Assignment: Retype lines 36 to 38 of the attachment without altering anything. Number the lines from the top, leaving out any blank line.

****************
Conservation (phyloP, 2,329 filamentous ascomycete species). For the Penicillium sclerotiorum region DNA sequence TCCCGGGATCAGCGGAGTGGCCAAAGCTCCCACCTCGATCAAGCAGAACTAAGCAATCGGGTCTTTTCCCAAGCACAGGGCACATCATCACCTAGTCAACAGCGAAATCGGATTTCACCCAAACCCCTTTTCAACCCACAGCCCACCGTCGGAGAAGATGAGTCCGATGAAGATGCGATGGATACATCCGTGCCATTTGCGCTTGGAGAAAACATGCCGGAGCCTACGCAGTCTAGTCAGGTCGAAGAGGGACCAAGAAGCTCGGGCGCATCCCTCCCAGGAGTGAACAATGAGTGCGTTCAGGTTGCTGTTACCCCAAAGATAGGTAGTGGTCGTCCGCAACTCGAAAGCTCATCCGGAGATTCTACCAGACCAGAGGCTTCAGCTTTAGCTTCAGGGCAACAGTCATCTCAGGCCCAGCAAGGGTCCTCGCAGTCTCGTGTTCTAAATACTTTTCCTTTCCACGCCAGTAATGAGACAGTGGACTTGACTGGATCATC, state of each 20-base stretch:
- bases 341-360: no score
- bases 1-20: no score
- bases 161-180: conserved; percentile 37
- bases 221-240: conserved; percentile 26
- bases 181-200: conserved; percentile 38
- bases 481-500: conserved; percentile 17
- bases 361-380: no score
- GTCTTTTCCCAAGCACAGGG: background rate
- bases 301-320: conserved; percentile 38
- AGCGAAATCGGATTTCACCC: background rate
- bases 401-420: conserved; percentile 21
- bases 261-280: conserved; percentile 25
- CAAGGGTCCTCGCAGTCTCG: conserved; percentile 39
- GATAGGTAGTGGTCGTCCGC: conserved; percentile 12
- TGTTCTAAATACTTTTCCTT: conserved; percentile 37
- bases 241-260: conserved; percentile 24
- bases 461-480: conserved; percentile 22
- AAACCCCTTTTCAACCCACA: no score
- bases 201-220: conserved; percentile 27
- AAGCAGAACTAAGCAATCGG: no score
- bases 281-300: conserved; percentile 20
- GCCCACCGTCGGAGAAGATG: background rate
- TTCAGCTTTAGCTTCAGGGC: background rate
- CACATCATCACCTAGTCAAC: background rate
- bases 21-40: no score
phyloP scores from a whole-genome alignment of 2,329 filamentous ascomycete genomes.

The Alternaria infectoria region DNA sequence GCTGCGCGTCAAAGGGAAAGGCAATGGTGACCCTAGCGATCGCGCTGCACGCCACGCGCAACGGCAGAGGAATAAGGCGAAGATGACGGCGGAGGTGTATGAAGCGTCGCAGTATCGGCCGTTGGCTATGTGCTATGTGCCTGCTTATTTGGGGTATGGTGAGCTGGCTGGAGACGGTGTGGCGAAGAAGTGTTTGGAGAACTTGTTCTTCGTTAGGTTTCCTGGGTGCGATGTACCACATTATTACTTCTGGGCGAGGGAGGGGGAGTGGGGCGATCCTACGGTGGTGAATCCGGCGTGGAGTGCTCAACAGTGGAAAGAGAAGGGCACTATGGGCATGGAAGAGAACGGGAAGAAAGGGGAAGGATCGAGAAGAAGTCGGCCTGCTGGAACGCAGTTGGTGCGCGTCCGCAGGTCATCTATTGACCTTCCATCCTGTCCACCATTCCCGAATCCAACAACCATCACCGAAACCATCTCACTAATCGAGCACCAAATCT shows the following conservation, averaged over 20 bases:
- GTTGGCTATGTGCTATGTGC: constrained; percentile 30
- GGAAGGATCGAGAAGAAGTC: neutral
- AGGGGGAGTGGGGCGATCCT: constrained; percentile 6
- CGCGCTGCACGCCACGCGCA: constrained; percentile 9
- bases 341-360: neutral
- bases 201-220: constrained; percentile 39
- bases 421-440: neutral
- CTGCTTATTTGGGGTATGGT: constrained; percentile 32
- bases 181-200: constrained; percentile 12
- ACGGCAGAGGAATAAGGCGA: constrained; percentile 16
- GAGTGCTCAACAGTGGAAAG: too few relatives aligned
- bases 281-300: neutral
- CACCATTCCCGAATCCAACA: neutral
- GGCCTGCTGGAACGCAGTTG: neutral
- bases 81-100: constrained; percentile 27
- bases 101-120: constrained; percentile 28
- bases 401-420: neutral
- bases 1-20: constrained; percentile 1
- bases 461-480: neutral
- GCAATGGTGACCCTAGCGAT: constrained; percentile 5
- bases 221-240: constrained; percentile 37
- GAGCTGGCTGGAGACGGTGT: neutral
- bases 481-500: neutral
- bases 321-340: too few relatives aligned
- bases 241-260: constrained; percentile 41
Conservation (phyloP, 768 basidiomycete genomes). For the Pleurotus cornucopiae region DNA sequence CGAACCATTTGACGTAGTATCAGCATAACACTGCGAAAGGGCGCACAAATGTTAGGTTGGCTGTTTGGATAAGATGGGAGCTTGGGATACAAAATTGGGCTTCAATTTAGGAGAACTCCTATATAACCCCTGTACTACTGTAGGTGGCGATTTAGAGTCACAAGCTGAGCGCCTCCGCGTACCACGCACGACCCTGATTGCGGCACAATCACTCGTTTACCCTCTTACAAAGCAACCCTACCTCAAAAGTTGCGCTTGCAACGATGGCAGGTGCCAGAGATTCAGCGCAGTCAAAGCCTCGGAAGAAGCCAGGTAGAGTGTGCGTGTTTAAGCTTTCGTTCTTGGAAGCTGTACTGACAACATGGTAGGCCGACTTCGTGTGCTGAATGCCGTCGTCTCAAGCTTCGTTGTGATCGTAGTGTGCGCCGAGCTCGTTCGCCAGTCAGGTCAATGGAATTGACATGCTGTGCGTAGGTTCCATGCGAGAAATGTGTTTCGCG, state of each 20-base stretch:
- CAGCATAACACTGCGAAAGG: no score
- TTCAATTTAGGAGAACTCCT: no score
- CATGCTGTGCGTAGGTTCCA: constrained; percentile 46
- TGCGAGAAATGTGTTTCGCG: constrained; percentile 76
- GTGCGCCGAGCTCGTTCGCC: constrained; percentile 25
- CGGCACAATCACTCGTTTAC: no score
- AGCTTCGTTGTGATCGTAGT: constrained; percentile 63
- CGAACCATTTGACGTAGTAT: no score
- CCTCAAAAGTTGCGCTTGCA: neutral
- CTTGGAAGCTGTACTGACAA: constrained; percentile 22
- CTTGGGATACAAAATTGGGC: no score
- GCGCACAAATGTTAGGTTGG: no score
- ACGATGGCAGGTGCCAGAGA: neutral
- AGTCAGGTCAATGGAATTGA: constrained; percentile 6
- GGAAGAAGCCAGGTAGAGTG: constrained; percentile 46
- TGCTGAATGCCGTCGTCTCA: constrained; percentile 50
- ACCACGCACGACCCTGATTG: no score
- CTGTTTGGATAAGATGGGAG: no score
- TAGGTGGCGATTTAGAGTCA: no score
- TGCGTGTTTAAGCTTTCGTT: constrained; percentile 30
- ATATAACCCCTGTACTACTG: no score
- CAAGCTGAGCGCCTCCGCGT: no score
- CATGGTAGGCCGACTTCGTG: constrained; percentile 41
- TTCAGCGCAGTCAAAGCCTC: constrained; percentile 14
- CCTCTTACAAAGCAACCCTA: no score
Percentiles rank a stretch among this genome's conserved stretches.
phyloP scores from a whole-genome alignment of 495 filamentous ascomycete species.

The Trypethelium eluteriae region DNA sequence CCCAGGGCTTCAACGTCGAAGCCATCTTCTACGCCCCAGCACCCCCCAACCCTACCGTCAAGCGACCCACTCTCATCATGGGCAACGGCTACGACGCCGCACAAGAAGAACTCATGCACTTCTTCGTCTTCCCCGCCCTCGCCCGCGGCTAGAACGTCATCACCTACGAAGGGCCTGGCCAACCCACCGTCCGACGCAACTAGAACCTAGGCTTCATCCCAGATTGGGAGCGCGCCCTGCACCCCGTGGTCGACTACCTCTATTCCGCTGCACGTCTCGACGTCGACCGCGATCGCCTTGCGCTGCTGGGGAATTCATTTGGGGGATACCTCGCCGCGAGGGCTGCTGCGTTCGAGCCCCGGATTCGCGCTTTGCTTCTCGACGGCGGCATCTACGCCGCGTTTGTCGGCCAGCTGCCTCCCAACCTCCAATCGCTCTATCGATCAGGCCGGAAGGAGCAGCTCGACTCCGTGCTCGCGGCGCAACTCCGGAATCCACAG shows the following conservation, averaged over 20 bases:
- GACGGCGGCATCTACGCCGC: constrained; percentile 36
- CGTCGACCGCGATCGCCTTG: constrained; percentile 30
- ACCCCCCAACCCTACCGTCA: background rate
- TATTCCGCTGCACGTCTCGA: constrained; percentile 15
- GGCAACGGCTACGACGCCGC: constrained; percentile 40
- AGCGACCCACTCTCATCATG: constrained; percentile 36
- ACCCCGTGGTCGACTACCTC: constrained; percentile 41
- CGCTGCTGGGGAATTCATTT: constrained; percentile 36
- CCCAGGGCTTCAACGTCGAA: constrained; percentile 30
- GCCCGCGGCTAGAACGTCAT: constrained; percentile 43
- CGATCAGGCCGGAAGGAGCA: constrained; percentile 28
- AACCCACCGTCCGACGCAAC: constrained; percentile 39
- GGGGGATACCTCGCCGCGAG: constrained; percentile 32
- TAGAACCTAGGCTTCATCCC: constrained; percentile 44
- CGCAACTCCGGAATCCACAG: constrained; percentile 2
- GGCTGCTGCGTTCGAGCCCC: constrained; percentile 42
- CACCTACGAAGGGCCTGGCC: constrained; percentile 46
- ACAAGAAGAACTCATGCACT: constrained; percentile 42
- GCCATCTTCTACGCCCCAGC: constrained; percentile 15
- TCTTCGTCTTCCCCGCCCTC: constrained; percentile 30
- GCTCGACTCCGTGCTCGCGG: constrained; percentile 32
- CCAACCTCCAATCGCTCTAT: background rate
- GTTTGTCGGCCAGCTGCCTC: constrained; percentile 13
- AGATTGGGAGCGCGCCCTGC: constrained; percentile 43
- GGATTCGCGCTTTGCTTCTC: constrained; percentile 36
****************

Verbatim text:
- CTGCTTATTTGGGGTATGGT: constrained; percentile 32
- bases 181-200: constrained; percentile 12
- ACGGCAGAGGAATAAGGCGA: constrained; percentile 16